Ryan Reeve: “In Jewish tradition . . . it became very common to pray after the meal. . . not before the meal. The idea there is give thanks when you’re full, not when you’re hungry. Give thanks when you’ve enjoyed all these things. . . .
“I think that is a fully biblical concept of creation in the way that we ought to entice the world out of their sort of stifling rationalism.”
The harvest is in. Our refrigerators are full as we spend the next few weeks filling up on gifts and more food. It’s a season of anticipation. A season of fullness. Of sometimes too much fullness. Of demands on time, money, self.
At the end of that season of fullness, we impose a new time to empty ourselves on purpose. We make resolutions most of us don’t keep–or don’t keep for long.
Somewhere between, gratitude gets lost. In our busy-ness, we strive forward, having put thankfulness behind us.
The meal began; the prayer ended. But this reminder:
Give thanks to the LORD for his is good, his mercy endures forever! Let that be the prayer of the LORD’s redeemed, those redeemed from the land of the foe, those gathered from foreign lands, from east and west, from north and south. Psalm 107:1-3~
If we belong to him, we are among the redeemed. He has rescued us from the foe. He has gathered us to our place in his Church.
Gratitude is how we shine light in the darkness of winter. We woo the friend, those who see themselves as the foe, those still afar. We woo them to come to the light.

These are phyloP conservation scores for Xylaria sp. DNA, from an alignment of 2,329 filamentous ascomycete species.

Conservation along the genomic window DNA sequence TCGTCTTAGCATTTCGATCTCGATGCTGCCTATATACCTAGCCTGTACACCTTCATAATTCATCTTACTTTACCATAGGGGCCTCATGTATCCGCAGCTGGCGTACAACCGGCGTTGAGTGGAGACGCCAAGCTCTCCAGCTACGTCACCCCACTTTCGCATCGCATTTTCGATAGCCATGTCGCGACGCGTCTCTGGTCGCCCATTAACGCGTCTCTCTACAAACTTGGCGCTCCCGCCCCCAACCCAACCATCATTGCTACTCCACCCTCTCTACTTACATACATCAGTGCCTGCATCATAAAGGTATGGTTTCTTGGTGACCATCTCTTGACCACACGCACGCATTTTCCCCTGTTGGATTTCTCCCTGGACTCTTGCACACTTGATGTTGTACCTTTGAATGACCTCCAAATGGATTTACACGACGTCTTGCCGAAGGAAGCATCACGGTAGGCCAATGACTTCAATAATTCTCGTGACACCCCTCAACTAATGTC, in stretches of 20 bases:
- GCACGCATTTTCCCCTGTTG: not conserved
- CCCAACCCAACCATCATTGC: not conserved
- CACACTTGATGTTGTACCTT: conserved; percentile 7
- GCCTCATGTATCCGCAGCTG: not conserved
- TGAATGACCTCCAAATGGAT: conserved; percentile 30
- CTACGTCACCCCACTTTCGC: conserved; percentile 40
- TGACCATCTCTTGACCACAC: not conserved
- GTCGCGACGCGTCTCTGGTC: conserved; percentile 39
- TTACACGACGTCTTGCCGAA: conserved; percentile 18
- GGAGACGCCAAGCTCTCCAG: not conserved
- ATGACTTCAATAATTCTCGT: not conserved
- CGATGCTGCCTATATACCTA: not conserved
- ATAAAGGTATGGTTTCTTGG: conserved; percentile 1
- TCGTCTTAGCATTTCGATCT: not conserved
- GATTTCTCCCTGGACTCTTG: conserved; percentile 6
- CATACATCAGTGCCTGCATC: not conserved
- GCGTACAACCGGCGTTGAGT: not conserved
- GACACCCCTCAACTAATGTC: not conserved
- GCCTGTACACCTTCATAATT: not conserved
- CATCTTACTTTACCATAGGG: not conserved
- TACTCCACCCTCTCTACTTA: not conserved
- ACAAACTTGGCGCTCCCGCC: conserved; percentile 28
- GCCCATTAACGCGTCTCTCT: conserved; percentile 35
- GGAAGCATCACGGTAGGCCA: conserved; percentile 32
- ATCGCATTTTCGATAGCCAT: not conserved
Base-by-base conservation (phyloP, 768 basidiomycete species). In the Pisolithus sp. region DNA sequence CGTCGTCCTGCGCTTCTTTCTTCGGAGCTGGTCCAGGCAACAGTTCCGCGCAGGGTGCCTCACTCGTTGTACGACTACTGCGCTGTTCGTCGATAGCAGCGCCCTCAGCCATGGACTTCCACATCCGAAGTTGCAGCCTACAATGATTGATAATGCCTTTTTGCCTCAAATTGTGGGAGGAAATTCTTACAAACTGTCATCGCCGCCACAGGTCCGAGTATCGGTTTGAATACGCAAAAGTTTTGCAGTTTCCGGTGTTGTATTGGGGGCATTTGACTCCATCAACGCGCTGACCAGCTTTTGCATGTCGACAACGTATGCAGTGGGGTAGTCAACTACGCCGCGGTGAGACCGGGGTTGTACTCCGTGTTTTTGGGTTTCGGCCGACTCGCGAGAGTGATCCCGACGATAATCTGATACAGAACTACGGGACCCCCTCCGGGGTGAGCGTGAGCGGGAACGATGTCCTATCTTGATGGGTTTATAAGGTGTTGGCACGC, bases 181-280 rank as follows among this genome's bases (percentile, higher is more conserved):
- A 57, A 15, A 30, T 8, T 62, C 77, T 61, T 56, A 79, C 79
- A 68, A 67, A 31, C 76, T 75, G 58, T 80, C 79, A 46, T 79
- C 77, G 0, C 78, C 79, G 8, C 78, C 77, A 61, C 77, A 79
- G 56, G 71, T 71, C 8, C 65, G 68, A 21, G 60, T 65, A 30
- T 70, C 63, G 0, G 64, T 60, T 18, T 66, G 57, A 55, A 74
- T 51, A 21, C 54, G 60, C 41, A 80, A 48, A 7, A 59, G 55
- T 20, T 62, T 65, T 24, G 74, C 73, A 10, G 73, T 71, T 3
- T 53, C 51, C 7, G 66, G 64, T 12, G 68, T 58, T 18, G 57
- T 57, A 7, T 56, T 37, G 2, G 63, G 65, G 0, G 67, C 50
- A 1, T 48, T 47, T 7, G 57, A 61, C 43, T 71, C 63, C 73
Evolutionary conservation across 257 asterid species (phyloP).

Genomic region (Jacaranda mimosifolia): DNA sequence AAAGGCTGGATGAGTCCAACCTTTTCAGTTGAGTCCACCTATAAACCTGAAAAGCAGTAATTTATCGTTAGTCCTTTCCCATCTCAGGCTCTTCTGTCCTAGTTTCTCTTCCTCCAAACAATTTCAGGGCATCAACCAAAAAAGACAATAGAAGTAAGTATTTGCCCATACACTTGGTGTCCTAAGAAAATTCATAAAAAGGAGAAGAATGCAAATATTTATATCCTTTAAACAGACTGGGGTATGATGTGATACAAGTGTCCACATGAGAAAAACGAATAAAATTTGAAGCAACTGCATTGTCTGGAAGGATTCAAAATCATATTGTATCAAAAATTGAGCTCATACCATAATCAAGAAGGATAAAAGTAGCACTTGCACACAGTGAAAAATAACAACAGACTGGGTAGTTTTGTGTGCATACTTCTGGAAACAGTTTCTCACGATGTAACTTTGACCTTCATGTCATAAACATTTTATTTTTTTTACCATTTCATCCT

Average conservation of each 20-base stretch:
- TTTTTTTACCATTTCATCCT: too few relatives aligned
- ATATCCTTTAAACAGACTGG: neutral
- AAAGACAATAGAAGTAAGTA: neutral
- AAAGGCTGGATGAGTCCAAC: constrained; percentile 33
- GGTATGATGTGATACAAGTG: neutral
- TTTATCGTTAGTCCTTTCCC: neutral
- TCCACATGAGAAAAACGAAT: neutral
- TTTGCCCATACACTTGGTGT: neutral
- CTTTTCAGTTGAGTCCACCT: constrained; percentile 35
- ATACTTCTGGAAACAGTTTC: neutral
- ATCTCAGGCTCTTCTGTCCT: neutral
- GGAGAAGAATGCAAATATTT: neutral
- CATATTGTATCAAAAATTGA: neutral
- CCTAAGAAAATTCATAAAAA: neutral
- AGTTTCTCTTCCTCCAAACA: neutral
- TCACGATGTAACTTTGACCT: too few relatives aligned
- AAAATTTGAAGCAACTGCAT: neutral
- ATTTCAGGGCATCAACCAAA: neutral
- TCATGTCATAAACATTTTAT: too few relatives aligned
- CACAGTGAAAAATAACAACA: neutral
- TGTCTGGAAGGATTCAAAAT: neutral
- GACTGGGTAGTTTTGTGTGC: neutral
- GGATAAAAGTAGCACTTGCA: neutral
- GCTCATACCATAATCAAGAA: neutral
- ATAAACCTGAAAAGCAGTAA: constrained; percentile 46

Gratitude is contentment in a world seeking more and more. Gratitude is satisfaction and peace.
“The test of all happiness is gratitude.” G.K. Chesterton
And happiness in Christ brings light into the darkness.
20 Replies to “Keeping Gratitude in Fullness”
Amen, Nancy! “Gratitude is a light in the darkness.” This is true for all seasons.
Yes, Beth, even in the heat of summer sunshine. Thanks and God bless!
Giving thanks with a grateful heart and singing the song, too.
Thank you, Melissa! God bless!
Love this line:
“Gratitude is how we shine light in the darkness of winter. “
Thank you, Ava. Gratitude is our key attitude. God bless!
Amen! May we never stop giving thanks just because we did so yesterday.
Amen, Emily. Thanks and God bless!
I love the concept of light shining into the darkness. As we celebrate Christ’s 1st coming into the world at Winter Solstice, the darkest time of the year, it is SO symbolic of how He breaks through the darkness and shines for all to see.
I also love that Christmas comes in the darkest time of the year too. Thanks, Lisa, and God bless!
An excellent explanation of our holiday season, our complacency, and our need to focus on gratitude for all we have, for our fullness.
Thank you, Melinda. God bless!
The more we focus on gratitude the better. AWESOME. And I didn’t realize that about the prayer AFTER meal tradition… what a neat idea!
I hadn’t realized it either, Jessica. Thanks and God bless!
Great reminder about gratitude! Nice post!
Thanks, S.A. God bless!
I love this message. Gratitude in our fullness. After our “meal” or blessings. Praying I can maintain a fullness of gratitude day by day. For God’s blessings in Christ Jesus are truly endless.
Amen, Melissa. It’s profound to consider the difference it makes between gratitude before a filling and after. Thanks and God bless!
I love the Jewish tradition to thank God for all things after all has been received. I wholeheartedly agree with you that “Gratitude is how we shine light in the darkness of winter.” The holidays can either be a time of great thanks or one of great discouragement. It’s a mindset we take. When we can look at how God is gracious to us and live from the contentment of His sacrificial love for us, we can be more thankful.
You’re so right, Marci, that our attitude determines our gratitude. Thanks for reading and commenting. God bless!